Three Japanese Forms: Then, and Now, and Yet to Come
Learn about three traditional Japanese poetic forms: the haiku, the haibun, and the waka, by exploring some examples in translation by Japanese poets from ancient times until today. After learning the tools of their trade and the trademarks of these forms, have a chance to write your own poem in form after one of the poets we read, or from a selection of experimental prompts that take these forms into future.
About the Instructor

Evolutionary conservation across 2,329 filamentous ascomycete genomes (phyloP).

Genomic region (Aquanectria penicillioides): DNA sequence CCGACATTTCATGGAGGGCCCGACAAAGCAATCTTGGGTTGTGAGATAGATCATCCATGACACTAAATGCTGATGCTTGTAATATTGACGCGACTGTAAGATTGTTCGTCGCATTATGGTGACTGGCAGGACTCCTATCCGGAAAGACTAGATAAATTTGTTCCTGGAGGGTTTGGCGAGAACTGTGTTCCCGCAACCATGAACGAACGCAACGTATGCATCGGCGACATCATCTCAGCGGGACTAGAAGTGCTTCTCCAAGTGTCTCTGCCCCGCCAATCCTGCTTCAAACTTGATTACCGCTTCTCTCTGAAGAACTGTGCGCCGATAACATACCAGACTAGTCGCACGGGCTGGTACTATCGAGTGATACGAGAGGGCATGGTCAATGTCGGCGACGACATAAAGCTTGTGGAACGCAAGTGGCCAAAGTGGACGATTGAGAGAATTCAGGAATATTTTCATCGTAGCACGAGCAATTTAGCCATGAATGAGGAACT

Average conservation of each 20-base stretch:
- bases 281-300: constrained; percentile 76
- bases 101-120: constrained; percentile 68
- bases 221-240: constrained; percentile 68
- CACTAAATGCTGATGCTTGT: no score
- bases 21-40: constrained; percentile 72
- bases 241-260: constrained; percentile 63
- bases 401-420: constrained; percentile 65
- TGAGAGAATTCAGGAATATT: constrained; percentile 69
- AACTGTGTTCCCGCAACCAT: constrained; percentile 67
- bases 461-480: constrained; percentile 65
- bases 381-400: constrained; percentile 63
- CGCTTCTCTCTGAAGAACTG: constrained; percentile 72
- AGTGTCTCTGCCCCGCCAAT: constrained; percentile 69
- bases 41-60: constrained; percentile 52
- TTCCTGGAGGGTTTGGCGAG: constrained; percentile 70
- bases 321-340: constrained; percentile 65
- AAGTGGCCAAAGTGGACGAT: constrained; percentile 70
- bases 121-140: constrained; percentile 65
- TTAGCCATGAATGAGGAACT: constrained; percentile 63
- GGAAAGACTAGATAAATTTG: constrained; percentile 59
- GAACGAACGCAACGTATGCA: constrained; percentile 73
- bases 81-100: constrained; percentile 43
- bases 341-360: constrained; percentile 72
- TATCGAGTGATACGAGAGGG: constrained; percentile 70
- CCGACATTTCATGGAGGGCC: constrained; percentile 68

Emily Okamoto-Green is a half-Japanese essayist, poet, and animal lover. Originally from Shizuoka-ken, Japan's green tea capital, her family relocated to Richmond, VA in 1998. A 2018 Graduate of George Mason University’s Honors and English Honors College, she graduated from GMU again in 2021 with her MFA in Poetry. Her accolades include the Virginia Downs Poetry Award, the Joseph Lohman III Poetry Prize, The Alan Cheuse International Writers Center 2020 fellowship, YesPoetry Magazine’s Poet of the Month, and inaugural winner of the Berkey Essay Contest. Her life highlights include Arthur Sze once saying her poem had a sense of wonder, bowing on stage at Carnegie Hall as a teenaged poet, and any time a cat or dog has come up to her without her first initiating the interaction. Emily tries to spend as much time as possible with her feet in the Atlantic or dreaming of them in the Pacific once more. She currently serves as the Writer in Residence for the Visual Arts Center of Richmond.
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